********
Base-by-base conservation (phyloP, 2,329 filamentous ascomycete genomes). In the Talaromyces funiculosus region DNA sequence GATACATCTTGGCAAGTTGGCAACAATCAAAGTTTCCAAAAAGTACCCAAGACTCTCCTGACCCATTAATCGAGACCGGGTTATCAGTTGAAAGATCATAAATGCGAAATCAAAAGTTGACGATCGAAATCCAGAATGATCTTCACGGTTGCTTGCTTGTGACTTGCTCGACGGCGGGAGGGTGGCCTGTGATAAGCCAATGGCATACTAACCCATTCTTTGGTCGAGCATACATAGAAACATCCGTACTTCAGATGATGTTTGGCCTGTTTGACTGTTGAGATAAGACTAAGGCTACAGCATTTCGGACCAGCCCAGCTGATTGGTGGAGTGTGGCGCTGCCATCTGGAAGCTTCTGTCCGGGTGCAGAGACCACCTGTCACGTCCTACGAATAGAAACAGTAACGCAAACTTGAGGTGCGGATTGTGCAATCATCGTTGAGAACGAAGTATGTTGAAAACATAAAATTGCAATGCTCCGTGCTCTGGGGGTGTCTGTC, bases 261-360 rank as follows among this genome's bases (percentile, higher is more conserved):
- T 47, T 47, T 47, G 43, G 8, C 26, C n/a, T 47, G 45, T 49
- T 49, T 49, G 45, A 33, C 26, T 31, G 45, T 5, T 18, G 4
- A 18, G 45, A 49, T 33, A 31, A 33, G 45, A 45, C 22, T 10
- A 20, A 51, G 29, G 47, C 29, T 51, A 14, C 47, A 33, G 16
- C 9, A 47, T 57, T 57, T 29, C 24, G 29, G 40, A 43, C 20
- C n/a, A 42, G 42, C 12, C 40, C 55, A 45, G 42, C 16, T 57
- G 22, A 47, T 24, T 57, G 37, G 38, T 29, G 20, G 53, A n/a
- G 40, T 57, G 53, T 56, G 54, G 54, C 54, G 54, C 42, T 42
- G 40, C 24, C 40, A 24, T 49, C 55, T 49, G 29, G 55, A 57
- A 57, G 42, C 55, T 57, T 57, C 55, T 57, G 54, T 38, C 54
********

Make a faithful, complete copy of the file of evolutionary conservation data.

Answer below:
Base-by-base conservation (phyloP, 2,329 filamentous ascomycete genomes). In the Talaromyces funiculosus region DNA sequence GATACATCTTGGCAAGTTGGCAACAATCAAAGTTTCCAAAAAGTACCCAAGACTCTCCTGACCCATTAATCGAGACCGGGTTATCAGTTGAAAGATCATAAATGCGAAATCAAAAGTTGACGATCGAAATCCAGAATGATCTTCACGGTTGCTTGCTTGTGACTTGCTCGACGGCGGGAGGGTGGCCTGTGATAAGCCAATGGCATACTAACCCATTCTTTGGTCGAGCATACATAGAAACATCCGTACTTCAGATGATGTTTGGCCTGTTTGACTGTTGAGATAAGACTAAGGCTACAGCATTTCGGACCAGCCCAGCTGATTGGTGGAGTGTGGCGCTGCCATCTGGAAGCTTCTGTCCGGGTGCAGAGACCACCTGTCACGTCCTACGAATAGAAACAGTAACGCAAACTTGAGGTGCGGATTGTGCAATCATCGTTGAGAACGAAGTATGTTGAAAACATAAAATTGCAATGCTCCGTGCTCTGGGGGTGTCTGTC, bases 261-360 rank as follows among this genome's bases (percentile, higher is more conserved):
- T 47, T 47, T 47, G 43, G 8, C 26, C n/a, T 47, G 45, T 49
- T 49, T 49, G 45, A 33, C 26, T 31, G 45, T 5, T 18, G 4
- A 18, G 45, A 49, T 33, A 31, A 33, G 45, A 45, C 22, T 10
- A 20, A 51, G 29, G 47, C 29, T 51, A 14, C 47, A 33, G 16
- C 9, A 47, T 57, T 57, T 29, C 24, G 29, G 40, A 43, C 20
- C n/a, A 42, G 42, C 12, C 40, C 55, A 45, G 42, C 16, T 57
- G 22, A 47, T 24, T 57, G 37, G 38, T 29, G 20, G 53, A n/a
- G 40, T 57, G 53, T 56, G 54, G 54, C 54, G 54, C 42, T 42
- G 40, C 24, C 40, A 24, T 49, C 55, T 49, G 29, G 55, A 57
- A 57, G 42, C 55, T 57, T 57, C 55, T 57, G 54, T 38, C 54